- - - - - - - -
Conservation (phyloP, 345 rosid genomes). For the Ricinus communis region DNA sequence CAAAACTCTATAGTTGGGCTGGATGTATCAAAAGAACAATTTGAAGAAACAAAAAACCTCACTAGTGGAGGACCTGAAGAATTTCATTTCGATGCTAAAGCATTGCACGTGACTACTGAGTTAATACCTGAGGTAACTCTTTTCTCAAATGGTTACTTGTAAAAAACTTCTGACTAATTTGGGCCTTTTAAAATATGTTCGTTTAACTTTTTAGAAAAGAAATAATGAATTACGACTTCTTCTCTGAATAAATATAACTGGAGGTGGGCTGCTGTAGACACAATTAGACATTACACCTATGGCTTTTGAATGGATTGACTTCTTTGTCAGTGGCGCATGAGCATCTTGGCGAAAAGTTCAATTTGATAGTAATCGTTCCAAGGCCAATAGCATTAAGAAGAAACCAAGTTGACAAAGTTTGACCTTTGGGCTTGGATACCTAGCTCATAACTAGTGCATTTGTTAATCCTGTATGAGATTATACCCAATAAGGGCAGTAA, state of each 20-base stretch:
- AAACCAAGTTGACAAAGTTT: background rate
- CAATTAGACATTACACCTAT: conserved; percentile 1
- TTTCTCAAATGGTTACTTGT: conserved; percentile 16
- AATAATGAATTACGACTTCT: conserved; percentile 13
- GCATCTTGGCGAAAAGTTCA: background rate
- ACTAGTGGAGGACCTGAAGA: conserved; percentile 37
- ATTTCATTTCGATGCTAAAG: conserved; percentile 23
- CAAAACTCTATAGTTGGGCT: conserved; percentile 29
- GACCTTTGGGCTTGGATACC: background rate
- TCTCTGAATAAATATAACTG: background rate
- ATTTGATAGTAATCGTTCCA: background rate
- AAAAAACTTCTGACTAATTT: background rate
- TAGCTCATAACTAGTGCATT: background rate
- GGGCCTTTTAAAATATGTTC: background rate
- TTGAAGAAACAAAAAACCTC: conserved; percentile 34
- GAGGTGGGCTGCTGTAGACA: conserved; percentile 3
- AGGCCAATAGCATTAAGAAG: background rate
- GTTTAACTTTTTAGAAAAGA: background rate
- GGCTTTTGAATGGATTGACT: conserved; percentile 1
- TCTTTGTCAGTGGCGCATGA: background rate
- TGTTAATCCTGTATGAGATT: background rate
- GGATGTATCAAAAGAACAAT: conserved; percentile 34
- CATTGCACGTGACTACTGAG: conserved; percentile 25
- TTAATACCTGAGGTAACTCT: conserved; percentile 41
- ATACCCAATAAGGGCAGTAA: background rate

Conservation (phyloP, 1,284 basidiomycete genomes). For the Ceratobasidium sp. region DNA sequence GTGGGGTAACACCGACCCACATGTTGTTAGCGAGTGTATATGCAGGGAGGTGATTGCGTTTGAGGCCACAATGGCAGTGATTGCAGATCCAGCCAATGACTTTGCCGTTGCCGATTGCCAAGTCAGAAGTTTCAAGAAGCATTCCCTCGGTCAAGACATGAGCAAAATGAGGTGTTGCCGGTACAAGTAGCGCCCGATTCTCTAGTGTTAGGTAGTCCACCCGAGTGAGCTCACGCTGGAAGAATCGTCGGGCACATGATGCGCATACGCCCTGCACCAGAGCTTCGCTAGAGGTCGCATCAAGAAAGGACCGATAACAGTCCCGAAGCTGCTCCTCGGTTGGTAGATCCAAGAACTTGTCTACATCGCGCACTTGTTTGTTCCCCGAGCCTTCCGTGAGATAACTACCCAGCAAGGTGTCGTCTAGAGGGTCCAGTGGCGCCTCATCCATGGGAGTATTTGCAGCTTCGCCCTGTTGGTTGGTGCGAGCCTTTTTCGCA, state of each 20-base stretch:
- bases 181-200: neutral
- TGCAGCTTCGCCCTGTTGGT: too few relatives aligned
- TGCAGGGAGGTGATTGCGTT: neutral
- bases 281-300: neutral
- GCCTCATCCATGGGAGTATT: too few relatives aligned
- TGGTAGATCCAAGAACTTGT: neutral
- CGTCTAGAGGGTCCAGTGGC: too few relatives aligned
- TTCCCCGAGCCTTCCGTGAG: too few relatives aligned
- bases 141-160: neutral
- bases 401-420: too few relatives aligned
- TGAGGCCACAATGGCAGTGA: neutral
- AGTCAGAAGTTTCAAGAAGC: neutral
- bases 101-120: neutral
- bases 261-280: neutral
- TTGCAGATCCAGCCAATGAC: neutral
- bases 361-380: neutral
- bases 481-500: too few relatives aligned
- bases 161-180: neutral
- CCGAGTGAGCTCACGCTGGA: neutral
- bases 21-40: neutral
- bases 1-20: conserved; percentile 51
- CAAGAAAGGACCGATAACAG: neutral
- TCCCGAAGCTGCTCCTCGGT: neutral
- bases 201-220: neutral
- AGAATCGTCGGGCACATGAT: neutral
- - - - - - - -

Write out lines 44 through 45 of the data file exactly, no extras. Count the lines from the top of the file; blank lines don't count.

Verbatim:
- bases 481-500: too few relatives aligned
- bases 161-180: neutral